OK, this post’s title is only half true, but transforming exponentials can lead to counter-intuitive results. This post shares a cool transformations activity using dynamic graphing software–a perfect set-up for a mind-bending algebra or precalculus student lesson in the coming year. I use Desmos in this post, but this can be reproduced on any graphing software with sliders.

**THE SCENARIO**

*You can vertically stretch any exponential function as much as you want, and the shape of the curve will never change!*

But that doesn’t make any sense. Doesn’t stretching a curve by definition change its curvature?

The answer is no. Not when exponentials are vertically stretched. It is an inevitable result from the multiplication of common bases implies add exponents property:

I set up a Desmos page to explore this property dynamically (shown below). The base of the exponential doesn’t matter; I pre-set the base of the parent function (line 1) to 2 (in line 2), but feel free to change it.

From its form, the line 3 orange graph is a vertical stretch of the parent function; you can vary the stretch factor with the line 4 slider. Likewise, the line 5 black graph is a horizontal translation of the parent, and the translation is controlled by the line 6 slider. That’s all you need!

Let’s say I wanted to quadruple the height of my function, so I move the *a* slider to 4. Now play with the *h* slider in line 6 to see if you can achieve the same results with a horizontal translation. By the time you change *h* to -2, the horizontal translation aligns perfectly with the vertical stretch. That’s a pretty strange result if you think about it.

Of course it has to be true because . Try any positive stretch you like, and you will always be able to find some horizontal translation that gives you the exact same result.

Likewise, you can horizontally slide any exponential function (growth or decay) as much as you like, and there is a single vertical stretch that will produce the same results.

The implications of this are pretty deep. Because the result of any horizontal translation of any function is a graph ** congruent** to the initial function, AND because every vertical stretch is equivalent to a horizontal translation, then vertically stretching any exponential function produces a graph congruent to the unstretched parent curve. That is,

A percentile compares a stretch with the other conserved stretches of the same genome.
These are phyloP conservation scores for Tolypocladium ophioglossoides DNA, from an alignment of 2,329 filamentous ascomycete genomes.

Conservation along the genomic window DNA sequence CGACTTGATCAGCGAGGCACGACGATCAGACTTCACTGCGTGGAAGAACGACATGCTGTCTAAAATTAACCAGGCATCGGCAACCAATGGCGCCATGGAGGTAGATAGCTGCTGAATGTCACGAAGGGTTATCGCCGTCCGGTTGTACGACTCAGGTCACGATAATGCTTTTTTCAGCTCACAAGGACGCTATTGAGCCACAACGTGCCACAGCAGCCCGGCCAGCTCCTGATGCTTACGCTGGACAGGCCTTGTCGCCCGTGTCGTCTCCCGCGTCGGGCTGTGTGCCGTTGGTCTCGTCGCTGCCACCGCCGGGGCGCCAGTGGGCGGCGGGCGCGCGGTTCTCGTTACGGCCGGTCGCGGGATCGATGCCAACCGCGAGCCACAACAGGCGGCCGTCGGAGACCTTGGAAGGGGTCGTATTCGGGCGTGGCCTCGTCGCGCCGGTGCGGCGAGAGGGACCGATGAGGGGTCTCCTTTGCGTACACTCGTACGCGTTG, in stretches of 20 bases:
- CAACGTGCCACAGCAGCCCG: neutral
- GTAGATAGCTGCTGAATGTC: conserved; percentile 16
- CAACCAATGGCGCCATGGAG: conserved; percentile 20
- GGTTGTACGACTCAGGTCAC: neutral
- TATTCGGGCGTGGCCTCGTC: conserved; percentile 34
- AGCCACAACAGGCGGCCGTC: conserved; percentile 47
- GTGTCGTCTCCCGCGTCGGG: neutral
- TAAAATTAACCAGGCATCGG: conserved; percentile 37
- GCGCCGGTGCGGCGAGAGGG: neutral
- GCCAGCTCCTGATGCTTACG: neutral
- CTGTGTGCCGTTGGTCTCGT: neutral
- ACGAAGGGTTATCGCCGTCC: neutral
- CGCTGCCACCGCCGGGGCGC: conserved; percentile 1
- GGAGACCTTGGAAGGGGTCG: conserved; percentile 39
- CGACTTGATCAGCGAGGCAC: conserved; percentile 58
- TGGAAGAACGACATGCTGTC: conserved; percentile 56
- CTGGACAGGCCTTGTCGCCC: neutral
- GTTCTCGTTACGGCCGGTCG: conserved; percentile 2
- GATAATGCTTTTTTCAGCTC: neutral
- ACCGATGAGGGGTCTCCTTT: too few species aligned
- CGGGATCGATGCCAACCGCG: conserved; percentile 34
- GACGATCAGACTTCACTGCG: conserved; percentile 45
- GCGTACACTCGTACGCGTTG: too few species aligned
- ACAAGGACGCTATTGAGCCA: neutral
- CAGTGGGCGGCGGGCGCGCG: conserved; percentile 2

**any vertical stretch of any exponential will never change its curvature!**Graphs make it easier to see and explore this, but it takes algebra to (hopefully) understand this cool exponential property.

**NOT AN EXTENSION**

My students inevitably ask if the same is true for horizontal stretches and vertical slides of exponentials. I encourage them to play with the algebra or create another graph to investigate. Eventually, they discover that horizontal stretches do bend exponentials (actually changing base, i.e., the growth rate), making it impossible for any translation of the parent to be congruent with the result.

**ABSOLUTELY AN EXTENSION**

But if a property is true for a function, then the inverse of the property generally should be true for the inverse of the function. In this case, that means the transformation property that did not work for exponentials does work for logarithms! That is,

*Any horizontal stretch of any logarithmic function is congruent to some vertical translation of the original function.** *But for logarithms, vertical stretches do morph the curve into a different shape. Here’s a Desmos page demonstrating the log property.

The sum property of logarithms proves the existence of this equally strange property:

**CONCLUSION**

Hopefully the unexpected transformational congruences will spark some nice discussions, while the graphical/algebraic equivalences will reinforce the importance of understanding mathematics more than one way.

Enjoy the strange transformational world of exponential and log functions!

How much time do you spend with your students deeply in the algebra of exponential and logarithmic equations? It would seem that the point of introducing the fact that scaling in Y and translating in X are similar, would be to then master the algebra of exponential and logarithmic expressions, which are very common in many applications. I am curious as to how you tackle that part.

How much time I spend in this algebra varies depending on the level of the class. Exponential and log algebra is very useful in some scenarios, but I think teachers err when they drive to algebraic mastery in first encounters. I spend a couple days on this algebra and then move on to other topics and applications. But I make sure to keep spiraling back to the topic to reinforce the ideas. This is strongly supported by brain research which says that learning with time to forget and then re-exposing actually has a stronger influence on long-term recall. When I return with this particular lab 1-2 weeks after initial exposure to exponential algebra, I reinforce the algebra AND the sense of play and pattern discovery in math. Exploring again with logarithms reinforces the initial algebra, and creates strong, EXPLICIT parallels between exponential and logarithmic algebra–a point missed by many sources. Students have to see the connections, and they have to see them over time.

Arithmetic aside, a second goal for all of my math classes centers on math as the science of patterns. When you notice something unusual happening, it is powerful to be able to explain WHY. For this scenario, almost every student has been disturbed by the fact that vertical stretches have no ability to shape-deform an exponential. This runs counter to everything they’ve learned about transformations: scale changes (not dilations) alter curves.

Pingback: Applications of Logarithm Algebra | CAS Musings